While its central mystery is involving, Black Coal, Thin Ice is most fascinating when it explores character and emotion. In Zhang Zili's case, he's established as a passionate cop who becomes traumatized after an arrest gone wrong. As his investigation into Zhizhen becomes deeper and more dangerous, the question arises: What exactly is he seeking? Is it justice, redemption or something more? The film doesn’t explicitly state the answer, leaving it to the viewer to gleam Zili's motives and growth from Liao Fan's uncommunicative but surprisingly compelling performance. While he's seeking or potentially impeding justice, Zili makes some difficult choices, and his peculiar ways of expressing conflict or emotion manage to strike a chord. Guey Lun-Mei is far more obvious as the icy femme fatale, pushing her frosty, pained widow act for all its worth – which is quite a lot, considering that she's so good at it. The relationship between the two is enjoyably enigmatic, and grows with a silence and awkwardness that feels authentic.
Shifts in tone are not obvious but there are moments of exceptionally dry black humor sprinkled throughout. Some scenes are lightened by Diao's placement of minor absurdities, like an extreme leap off-camera during an arrest, the cops munching on watermelon while discussing a murder, or a dumbstruck couple watching as a suspect is marched through their flat to silently identify a crime scene. At times, the film resembles an exceptionally dry, less quirky Coen Brothers work, with its irony-laced storytelling, seedy lower-class characters, small-town environs, and moments of casual darkness. However, the Coens are more forthcoming than Diao Yinan, who keeps his intentions so close to the vest that it’s easy to think that the film is saying nothing. Initial impressions can deceive. The film is ultimately like its characters, who try so hard not to call attention to themselves that when there's a crack in the armor, no matter how slight, whatever spills out resonates far more. In Black Coal, Thin Ice, deeds and not words are what matter.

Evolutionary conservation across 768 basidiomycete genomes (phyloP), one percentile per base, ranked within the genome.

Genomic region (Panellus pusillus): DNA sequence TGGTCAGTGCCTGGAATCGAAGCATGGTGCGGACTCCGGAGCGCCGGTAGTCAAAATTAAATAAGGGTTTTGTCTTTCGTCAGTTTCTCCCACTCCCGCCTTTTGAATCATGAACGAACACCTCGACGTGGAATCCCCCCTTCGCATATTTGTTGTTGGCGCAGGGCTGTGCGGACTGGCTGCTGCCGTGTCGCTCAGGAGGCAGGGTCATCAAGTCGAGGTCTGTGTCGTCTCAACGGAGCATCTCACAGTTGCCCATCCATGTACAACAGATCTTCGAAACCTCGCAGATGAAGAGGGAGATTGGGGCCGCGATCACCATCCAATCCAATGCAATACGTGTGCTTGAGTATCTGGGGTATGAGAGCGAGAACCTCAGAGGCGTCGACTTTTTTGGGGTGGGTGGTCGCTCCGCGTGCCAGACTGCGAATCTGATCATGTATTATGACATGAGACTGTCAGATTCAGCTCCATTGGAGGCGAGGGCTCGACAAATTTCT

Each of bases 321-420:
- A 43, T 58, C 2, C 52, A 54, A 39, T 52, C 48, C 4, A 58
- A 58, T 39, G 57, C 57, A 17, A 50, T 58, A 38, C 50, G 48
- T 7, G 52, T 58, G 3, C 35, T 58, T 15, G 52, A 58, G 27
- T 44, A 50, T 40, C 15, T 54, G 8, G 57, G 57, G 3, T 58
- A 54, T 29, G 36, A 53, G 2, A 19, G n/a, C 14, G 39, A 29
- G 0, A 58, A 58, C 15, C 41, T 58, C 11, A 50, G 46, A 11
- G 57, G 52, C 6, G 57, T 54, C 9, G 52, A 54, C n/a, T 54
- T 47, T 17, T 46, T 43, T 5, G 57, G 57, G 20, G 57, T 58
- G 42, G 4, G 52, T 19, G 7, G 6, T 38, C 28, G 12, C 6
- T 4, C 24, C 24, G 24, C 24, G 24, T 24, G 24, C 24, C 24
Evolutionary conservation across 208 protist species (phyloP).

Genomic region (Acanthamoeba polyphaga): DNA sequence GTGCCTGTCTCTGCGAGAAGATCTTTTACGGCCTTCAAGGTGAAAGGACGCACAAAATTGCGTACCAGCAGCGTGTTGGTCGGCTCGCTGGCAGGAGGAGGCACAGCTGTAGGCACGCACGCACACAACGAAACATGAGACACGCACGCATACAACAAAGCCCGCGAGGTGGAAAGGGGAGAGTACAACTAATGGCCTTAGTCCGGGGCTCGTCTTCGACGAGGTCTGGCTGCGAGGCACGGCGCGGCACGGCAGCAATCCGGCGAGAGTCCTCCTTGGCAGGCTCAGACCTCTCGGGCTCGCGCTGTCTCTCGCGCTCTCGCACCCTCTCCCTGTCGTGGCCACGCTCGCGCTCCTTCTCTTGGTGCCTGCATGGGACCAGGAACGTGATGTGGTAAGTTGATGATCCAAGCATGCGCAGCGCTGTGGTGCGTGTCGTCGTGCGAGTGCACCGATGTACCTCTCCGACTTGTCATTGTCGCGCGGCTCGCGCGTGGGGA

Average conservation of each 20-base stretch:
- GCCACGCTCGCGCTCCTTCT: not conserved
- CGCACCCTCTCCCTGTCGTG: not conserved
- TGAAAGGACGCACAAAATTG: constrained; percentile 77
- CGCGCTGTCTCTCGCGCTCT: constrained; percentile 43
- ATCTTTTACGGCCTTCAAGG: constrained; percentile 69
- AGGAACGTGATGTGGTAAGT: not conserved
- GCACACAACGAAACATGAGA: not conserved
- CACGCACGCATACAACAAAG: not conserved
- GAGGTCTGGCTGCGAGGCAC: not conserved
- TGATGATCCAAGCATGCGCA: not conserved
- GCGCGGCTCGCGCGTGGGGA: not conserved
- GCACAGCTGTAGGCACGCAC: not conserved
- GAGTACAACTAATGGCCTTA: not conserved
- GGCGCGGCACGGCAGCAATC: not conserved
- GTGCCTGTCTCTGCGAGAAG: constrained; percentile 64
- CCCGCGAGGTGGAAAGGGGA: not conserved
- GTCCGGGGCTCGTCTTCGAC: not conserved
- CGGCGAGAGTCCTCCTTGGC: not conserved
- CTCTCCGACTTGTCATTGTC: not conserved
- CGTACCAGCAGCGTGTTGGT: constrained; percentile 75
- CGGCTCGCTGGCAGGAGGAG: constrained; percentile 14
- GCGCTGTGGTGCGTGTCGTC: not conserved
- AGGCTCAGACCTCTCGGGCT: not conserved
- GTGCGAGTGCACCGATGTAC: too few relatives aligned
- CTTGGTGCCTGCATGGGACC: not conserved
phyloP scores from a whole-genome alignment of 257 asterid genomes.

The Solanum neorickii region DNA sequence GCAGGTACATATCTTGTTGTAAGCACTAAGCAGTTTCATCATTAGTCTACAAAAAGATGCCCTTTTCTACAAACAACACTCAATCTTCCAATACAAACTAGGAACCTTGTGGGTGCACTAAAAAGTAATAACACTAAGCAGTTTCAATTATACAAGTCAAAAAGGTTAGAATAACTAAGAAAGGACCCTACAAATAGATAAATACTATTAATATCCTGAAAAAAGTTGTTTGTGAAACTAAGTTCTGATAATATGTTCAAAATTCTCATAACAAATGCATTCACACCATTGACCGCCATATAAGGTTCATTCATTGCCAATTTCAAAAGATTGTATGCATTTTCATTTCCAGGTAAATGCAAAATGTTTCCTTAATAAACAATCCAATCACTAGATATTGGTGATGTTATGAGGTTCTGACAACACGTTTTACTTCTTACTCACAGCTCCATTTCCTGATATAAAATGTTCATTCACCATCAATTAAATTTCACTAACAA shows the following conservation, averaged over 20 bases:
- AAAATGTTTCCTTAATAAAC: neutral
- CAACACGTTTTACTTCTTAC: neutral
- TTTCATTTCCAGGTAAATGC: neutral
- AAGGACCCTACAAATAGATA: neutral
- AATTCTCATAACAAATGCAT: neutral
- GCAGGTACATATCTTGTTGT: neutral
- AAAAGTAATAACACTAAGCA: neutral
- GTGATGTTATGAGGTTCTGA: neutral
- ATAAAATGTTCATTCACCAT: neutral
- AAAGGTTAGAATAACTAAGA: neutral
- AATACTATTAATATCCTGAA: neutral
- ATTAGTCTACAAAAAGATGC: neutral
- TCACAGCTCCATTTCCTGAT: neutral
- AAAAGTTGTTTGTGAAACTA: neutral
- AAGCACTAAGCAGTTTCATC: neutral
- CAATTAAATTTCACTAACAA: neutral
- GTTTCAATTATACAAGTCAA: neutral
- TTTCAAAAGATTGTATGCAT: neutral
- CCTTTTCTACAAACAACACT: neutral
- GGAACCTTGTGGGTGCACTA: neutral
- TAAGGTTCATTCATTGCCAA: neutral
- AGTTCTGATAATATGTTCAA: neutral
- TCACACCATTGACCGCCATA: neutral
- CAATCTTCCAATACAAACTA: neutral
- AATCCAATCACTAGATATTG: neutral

by Kozo - LoveHKFilm.com
This professional review refers to Black Coal, Thin Ice (2014) (DVD) (Hong Kong Version)
Black Coal, Thin Ice has become one of the most talked about Chinese films of the last year following its impressive Golden Bear win at the 64th Berlin International Film Festival. Director Diao Yinan is certainly no stranger to the festival circuit, his previous outings Uniform and <>Night Train both having gone down well with the international critics, and his latest film sees him attempting to fuse his own grounded, social realism style with genre cinema. The result is a fascinating take on the neo noir form, following a down and out cop trying to track down a killer against a background of snow, ice and plenty of angst.
The detective in question is the bitter, recently divorced Zhang Zili (Liao Fan, Ocean Flame), the film opening in 1999 in a town in Heilongjiang province, north-east China with the gruesome discovery of the body parts of a man, scattered across the local county. Though he and his colleague Wang (Yu Ailei, Tian Liang Qing Zheng Yan) apprehend a suspect, everything goes wrong, and after the death of two fellow officers Zhang is suspended. Five years later a similar series of murders occur, and Zhang, now working as a lowly security guard and spending most of his time drunk, again teams with Wang to try and finally hunt down the culprit. Their investigation leads them to Wu Zhizhen (Guey Lun Mei, GF*BF), the widow of the 1999 victim, who now works in a small laundrette and who had a connection to all the murdered men. Convinced of her involvement, Zhang starts to follow her around, though finds himself entering into a tense relationship with the mysterious woman, putting himself in danger and complicating the case.